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NAHB Unveils New Map Tool for Endangered Species

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NAHB Unveils New Map Tool for Endangered Species
At the NAHB Board of Directors meeting last week, the association unveiled an important new member benefit for builders, developers and others who want to know more about the U.S. Fish and Wildlife Service's plans to step up the “listing” process for endangered and threatened plants and animals under the Endangered Species Act (ESA).

The interactive species finder map allows members to search by state and county to determine the status of the more than 1,400 species currently protected by the ESA as well as the status of 700 additional species whose listings are now in the planning stages. The NAHB Environmental Issues Committee touts this new member benefit as an “early warning system” for builders who might want to reconsider how to develop a specific property or whether to even purchase it based on its likelihood of being designated as an endangered animal's critical habitat.

State and local home builders associations may also find it helpful to know what listings are in the works for their market areas so that they can begin putting resources together for comment letters and other tools to address proposed listings and habitat designations. Importantly, the new map tool also includes a set of Frequently Asked Questions designed to explain how the ESA works and explain some of the related terminology.
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Today's house plan photos are those of Archival Designs' Award Winning Luxury House Plan, Blanchard.

Study Seeks 'Right' Rate of Return for Energy-Efficient Features

A newly published special study on HousingEconomics.com addresses the question of what the appropriate rate of return should be for judging the cost effectiveness of a particular energy-saving feature in a home. While NAHB has a policy that classifies a change in building codes as cost effective if it returns at least 10% in energy savings in the first year, other approaches -- for example, those pegged to the current rate on a fixed-rate mortgage -- assume a much smaller rate of return will do. NAHB's economists argue that the common practice of using the current mortgage rate to discount energy savings is unrealistic, fails to account for buyers' borrowing constraints and doesn't reflect the way that consumers actually evaluate alternatives when deciding on which features to include in a new house.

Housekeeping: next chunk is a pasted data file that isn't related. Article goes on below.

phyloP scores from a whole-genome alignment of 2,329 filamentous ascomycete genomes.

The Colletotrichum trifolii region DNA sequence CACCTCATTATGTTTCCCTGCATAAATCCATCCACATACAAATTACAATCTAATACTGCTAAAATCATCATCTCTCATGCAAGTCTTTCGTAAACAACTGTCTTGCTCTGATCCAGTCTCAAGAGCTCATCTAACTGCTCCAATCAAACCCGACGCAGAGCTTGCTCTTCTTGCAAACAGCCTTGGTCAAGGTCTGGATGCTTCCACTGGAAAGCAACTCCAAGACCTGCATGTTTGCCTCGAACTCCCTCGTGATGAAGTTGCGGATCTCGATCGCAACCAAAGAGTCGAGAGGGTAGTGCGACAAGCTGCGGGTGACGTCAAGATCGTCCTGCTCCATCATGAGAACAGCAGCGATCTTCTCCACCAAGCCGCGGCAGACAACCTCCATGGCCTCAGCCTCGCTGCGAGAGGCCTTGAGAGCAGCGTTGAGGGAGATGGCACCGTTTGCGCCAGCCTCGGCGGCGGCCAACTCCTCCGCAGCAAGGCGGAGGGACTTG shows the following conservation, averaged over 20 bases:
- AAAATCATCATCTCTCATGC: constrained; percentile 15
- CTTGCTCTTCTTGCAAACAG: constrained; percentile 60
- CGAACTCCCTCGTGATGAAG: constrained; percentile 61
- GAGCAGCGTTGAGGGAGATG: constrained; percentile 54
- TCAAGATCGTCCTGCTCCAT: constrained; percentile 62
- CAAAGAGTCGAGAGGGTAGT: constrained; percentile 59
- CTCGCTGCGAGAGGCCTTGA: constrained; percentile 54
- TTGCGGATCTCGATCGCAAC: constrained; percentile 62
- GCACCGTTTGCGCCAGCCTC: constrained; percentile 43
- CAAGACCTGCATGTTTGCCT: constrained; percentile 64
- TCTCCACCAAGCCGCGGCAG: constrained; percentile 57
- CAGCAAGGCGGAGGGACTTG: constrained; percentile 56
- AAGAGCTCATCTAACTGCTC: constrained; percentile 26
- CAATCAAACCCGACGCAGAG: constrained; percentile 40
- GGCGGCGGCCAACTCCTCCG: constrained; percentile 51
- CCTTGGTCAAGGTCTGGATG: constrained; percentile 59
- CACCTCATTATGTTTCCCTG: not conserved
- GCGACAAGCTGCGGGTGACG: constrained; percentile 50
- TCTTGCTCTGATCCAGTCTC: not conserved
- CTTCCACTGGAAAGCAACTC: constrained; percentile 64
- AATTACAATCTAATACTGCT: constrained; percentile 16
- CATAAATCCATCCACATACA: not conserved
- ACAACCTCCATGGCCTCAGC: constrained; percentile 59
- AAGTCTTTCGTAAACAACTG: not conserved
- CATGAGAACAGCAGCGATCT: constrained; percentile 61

The article presents evidence from three different sources about rates of return that more realistically reflect household decision alternatives, all of which are in the same neighborhood as (though slightly higher than) the 10% return in NAHB's current policy. 

Meanwhile, it argues that the current mortgage rate of 4% is far too low of a benchmark against which to compare utility savings because doing so will result in some features being classified as cost-effective that are clearly priced higher than the market will bear. While NAHB surveys have shown that most home buyers do care about energy efficiency and are very interested in features of the home that can lower utility bills, home buyers on average say they need to save 14% of the upfront cost per year to make an investment in energy efficiency. This aligns with survey responses indicating that consumers are willing to pay about $7,100 up front to save $1,000 annually in utility costs. The study therefore concludes that the right rate of return to use when trying to judge the cost effectiveness of a particular energy-saving feature needs to be in the 11% and higher range if it is to accurately reflect housing market behavior -- very near to what is dictated by NAHB's policy on Cost-Effective and Affordable Energy Codes and Standards.

 

NAHB Mourns the Passing of Senior Life Director Dan Coleman

NAHB's leadership was sorry to learn just before our Spring Board of Directors Meeting of the passing of Senior Life Director Dan Coleman, from Victoria, Texas. Dan earned Builder of the Year honors from the Builders Association of Victoria in 1970, and the following year served as that BA's president. He was a managing partner of Coleman Roth Homes for a number of years before becoming a manager at Zarsky Lumber and eventually rising to the post of president and CEO of that company, where his father had worked before him. Dan was also president of the Lumbermen's Association of Texas in 1979 and was named Lumberman of the Year for the state of Texas in 1984. He served his country as a member of the Air Force during the Korean Conflict, and was a frequent traveler who over his lifetime managed to visit all 50 U.S. states as well as places on at least four other continents. Dan passed away on May 25, at the age of 82. Our thoughts are with his wife, daughter and grandchildren at this difficult time.

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  • Joanne Loftus
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